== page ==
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Jefferson County judge rules boaters can’t use flooded lands

Ruling bars public from going beyond the normal high water mark in flood conditions

A gavel sits on a desk inside a courtroom
This Jan. 14, 2013, file photo shows a gavel sits on a desk inside the Court of Appeals at the Ralph L. Carr Colorado Judicial Center in Denver. Brennan Linsley/AP Photo

A Jefferson County judge has ruled that the public can’t go beyond the normal high water mark on rivers, lakes and streams during times of high water or flooding.

Jefferson County Circuit Court Judge Bennett J. Brantmeier ruled in favor of Thomas Reiss of Ixonia, who sued the Wisconsin Department of Natural Resources last year.

Reiss and his attorneys argued airboat operators trespassed on his land when the nearby Rock River flooded his property. His attorneys said those operators cited DNR guidance documents that the public may use waterways as long as people “keep their feet wet.” Attorneys for Reiss argued the agency’s guidance is an unlawfully adopted rule that can’t be enforced, saying it contradicts state law by expanding public access under the state’s public trust doctrine.

That doctrine under the state constitution ensures navigable waters in Wisconsin are “forever free” and held in trust by the state for public use. The DNR enforces the public’s rights to use those waterways up to the ordinary high water mark or a distinctive mark on the shoreline.

Jessica Polakowski, an attorney for Reiss with law firm Reinhart Boerner Van Deuren, said a century or more of case law in Wisconsin has established that the public’s rights to use those waters doesn’t extend above that mark.

“If anything, what our client was seeking to do was to clarify both his rights in terms of his private property rights and the rights of the public and where they can traverse freely pursuant to the public trust doctrine in Wisconsin,” Polakowski said. “We have always felt that the law on both of those issues is very clear, but the DNR’s guidance documents and feet wet rule did muddy those waters — pun intended.”

Brantmeier agreed that the DNR’s guidance was unlawful and unconstitutional. The judge directed the agency to remove those documents, noting any guidance must follow the state’s rulemaking process.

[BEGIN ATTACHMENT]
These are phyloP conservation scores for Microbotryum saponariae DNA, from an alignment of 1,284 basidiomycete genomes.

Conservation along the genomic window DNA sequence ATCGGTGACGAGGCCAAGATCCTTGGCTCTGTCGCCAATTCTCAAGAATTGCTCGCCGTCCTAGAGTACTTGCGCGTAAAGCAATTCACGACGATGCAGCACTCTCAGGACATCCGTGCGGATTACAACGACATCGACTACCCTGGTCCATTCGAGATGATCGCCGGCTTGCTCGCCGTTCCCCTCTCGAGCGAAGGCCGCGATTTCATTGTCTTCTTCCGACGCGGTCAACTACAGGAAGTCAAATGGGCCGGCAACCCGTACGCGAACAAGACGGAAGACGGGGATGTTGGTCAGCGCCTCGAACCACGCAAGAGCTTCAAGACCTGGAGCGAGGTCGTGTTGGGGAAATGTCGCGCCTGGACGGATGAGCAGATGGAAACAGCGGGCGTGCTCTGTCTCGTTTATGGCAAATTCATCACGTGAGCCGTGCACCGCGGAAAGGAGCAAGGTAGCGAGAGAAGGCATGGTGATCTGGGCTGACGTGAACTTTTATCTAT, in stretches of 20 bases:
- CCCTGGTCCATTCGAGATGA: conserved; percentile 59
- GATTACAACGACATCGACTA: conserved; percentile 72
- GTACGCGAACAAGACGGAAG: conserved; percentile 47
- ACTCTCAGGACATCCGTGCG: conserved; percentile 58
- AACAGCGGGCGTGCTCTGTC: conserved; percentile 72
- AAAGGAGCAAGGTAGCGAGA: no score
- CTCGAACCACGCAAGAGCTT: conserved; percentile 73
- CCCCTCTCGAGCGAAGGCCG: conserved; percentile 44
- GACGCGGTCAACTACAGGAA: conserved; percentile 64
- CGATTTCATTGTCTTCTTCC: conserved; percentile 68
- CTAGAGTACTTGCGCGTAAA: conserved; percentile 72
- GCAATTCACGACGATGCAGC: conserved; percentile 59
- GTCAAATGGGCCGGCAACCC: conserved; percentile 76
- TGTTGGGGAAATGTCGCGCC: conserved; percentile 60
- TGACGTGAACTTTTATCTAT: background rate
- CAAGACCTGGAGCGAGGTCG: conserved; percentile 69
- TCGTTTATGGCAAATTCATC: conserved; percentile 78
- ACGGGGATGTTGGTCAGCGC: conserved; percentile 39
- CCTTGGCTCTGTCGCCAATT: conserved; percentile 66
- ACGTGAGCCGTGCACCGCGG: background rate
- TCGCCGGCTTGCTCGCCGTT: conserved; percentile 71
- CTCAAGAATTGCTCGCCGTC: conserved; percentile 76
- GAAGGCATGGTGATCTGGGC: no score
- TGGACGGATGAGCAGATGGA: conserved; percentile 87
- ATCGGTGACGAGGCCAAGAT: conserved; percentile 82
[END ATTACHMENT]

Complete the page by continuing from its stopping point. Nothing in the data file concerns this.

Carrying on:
Troy Giles, an attorney with Reinhart, said Reiss is pleased with the decision.

“He undertook this because he felt it was the right thing to do and because he felt certain that other (waterfront property) owners were probably experiencing the same type of thing,” Giles said.

The DNR declined to comment on pending litigation.

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Wisconsin DNR
Melissa Ingells/WPR

Decision could create confusion for property owners and the public

Rob Lee, a staff attorney with Midwest Environmental Advocates, agreed existing case law is clear that the public trust doctrine only applies up to the ordinary high water mark. He said the case represents a peculiar and possibly egregious example of the public abusing rights to cross property they wouldn’t otherwise have access to during times of flooding.

“While this decision may create some clarity with this specific property and the issue with the airboats and who can do what, it does potentially create even more confusion elsewhere,” Lee said. “That will be confusion that the DNR and property owners will have to work through.”

For example, Lee noted the public may be unable to see where the ordinary high water mark lies during flood conditions because it’s most likely underwater. He added it also raises questions surrounding enforcement.

He wondered whether the DNR may need to work with waterfront property owners to develop signage to make people aware of where the normal high water mark is located during times of flooding. He also questioned what happens when that distinctive water line changes as waters ebb and flow over time.

Polakowski said that doesn’t change overnight.

“We recognize it can change over time,” Polakowski said. “But periodic flooding — the presence of water during extraordinary circumstances — is not an indication that the ordinary high water mark has changed.”

Polakowski added the matter has posed safety concerns, saying airboat operators that crossed the Reiss property were shooting guns. In one incident, she said a neighbor’s cow was shot by one of the airboat operators. Polakowski said they’re hopeful the judge’s decision will provide direction on how law enforcement should handle those trespassing beyond the normal high water mark onto private property.

The Jefferson County judge issued a permanent injunction in the case, barring any expansion of the public’s right to use waters beyond the normal high water mark. The DNR asked Brantmeier to place a hold on his ruling, but the judge denied the request while leaving open the possibility to consider a motion at a later date.

The long-term effects of the ruling are unclear, and the DNR didn’t comment on whether it may appeal the decision. If the ruling stands, Lee with Midwest Environmental Advocates said there’s potential it could be twisted or potentially weaponized against people who aren’t abusing their rights to enjoy waterways under the public trust doctrine.

“All have a right to use and enjoy those waters, so it’s a careful balance. We also need to respect private property rights,” Lee said. “I hate that maybe a few bad apples could spoil the bunch, but I think we just need to stay vigilant and make sure that that doesn’t happen.”